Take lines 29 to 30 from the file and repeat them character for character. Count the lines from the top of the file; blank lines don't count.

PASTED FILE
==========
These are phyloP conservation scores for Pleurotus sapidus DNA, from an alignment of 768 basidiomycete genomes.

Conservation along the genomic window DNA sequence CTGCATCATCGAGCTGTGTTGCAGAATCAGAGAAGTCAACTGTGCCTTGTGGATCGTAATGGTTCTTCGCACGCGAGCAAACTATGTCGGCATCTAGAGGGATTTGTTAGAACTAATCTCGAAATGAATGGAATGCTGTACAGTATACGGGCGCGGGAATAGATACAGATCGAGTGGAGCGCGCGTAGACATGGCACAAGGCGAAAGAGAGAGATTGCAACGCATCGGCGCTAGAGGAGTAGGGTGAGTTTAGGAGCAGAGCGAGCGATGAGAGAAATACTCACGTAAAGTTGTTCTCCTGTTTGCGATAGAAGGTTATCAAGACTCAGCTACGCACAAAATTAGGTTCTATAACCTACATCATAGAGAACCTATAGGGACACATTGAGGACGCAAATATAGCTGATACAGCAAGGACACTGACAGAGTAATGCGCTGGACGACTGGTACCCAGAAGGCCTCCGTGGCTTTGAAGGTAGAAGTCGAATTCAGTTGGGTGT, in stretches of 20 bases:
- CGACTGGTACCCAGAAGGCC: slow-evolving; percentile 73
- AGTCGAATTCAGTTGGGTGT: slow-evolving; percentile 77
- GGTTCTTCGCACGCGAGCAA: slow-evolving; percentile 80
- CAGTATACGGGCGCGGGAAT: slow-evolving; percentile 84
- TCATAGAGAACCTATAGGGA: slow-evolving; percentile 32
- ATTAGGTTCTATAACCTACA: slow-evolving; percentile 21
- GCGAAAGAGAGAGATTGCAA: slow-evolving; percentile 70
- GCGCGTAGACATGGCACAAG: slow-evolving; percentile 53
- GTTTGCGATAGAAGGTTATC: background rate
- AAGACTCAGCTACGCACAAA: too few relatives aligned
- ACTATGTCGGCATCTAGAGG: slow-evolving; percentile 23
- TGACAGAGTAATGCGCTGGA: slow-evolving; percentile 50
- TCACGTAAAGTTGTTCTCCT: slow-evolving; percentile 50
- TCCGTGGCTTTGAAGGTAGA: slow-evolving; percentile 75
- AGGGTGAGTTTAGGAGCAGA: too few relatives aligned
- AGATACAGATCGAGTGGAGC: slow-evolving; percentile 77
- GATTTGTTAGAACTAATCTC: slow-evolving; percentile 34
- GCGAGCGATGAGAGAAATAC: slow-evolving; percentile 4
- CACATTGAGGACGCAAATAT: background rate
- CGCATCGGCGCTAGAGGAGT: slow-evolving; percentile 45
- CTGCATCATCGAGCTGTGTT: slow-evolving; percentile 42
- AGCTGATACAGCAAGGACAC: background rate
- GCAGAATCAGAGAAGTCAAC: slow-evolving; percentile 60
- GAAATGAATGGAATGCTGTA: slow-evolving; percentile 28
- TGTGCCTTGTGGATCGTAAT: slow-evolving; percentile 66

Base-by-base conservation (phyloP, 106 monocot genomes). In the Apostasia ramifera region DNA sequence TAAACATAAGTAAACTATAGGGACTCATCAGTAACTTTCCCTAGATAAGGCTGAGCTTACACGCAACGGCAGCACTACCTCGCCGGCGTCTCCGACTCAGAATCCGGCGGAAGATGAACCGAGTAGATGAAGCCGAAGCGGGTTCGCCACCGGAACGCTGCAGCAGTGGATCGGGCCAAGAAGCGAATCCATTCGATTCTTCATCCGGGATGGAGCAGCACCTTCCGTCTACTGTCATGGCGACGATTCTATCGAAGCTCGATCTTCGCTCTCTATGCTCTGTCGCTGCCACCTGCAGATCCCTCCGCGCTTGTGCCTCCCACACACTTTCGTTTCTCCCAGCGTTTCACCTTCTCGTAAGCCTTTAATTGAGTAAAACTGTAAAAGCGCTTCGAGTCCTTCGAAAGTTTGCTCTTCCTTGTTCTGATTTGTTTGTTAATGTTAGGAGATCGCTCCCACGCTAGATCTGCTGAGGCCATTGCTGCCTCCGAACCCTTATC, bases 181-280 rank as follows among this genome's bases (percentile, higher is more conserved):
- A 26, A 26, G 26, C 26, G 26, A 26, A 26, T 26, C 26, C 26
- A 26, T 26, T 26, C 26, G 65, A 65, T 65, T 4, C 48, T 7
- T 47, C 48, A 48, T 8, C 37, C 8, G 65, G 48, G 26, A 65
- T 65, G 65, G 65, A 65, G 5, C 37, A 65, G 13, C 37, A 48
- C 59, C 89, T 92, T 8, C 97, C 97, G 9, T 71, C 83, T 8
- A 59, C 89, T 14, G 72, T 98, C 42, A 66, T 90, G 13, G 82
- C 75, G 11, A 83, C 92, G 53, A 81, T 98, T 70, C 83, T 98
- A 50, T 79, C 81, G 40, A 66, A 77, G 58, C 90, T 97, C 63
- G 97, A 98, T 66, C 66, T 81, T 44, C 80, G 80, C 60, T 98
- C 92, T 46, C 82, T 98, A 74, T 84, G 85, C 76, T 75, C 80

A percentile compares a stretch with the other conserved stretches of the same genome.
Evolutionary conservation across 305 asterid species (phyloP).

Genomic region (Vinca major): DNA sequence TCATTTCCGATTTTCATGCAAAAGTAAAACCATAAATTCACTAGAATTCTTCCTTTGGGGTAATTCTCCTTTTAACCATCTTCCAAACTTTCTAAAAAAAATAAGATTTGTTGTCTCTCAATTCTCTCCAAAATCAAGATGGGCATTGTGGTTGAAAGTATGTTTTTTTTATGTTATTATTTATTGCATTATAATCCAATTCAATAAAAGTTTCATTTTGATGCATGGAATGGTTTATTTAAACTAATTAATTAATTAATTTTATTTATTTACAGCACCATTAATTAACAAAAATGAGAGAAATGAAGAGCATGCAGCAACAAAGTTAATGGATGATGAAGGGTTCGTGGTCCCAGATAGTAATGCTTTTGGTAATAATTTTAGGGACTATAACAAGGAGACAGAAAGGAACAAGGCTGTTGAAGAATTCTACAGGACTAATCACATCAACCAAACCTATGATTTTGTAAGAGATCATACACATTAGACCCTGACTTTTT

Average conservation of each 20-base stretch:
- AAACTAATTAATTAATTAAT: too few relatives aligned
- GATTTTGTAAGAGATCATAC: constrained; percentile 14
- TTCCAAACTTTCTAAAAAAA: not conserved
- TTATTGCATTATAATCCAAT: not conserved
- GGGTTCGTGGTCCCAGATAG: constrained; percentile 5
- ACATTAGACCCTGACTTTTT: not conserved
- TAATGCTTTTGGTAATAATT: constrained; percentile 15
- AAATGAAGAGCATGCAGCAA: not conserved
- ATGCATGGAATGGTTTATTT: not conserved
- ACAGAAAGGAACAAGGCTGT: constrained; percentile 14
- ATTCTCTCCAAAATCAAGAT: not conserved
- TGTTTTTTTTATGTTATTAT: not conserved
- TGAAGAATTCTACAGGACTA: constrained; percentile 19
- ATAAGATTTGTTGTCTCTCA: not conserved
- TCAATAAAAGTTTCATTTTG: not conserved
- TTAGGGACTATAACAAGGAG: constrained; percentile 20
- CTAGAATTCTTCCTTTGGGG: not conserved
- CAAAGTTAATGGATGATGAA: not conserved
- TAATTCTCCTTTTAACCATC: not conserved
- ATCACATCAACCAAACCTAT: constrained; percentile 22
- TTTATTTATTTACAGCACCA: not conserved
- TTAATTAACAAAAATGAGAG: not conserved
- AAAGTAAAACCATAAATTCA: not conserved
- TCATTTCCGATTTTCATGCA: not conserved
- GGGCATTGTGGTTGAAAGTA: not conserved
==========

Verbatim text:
- A 26, A 26, G 26, C 26, G 26, A 26, A 26, T 26, C 26, C 26
- A 26, T 26, T 26, C 26, G 65, A 65, T 65, T 4, C 48, T 7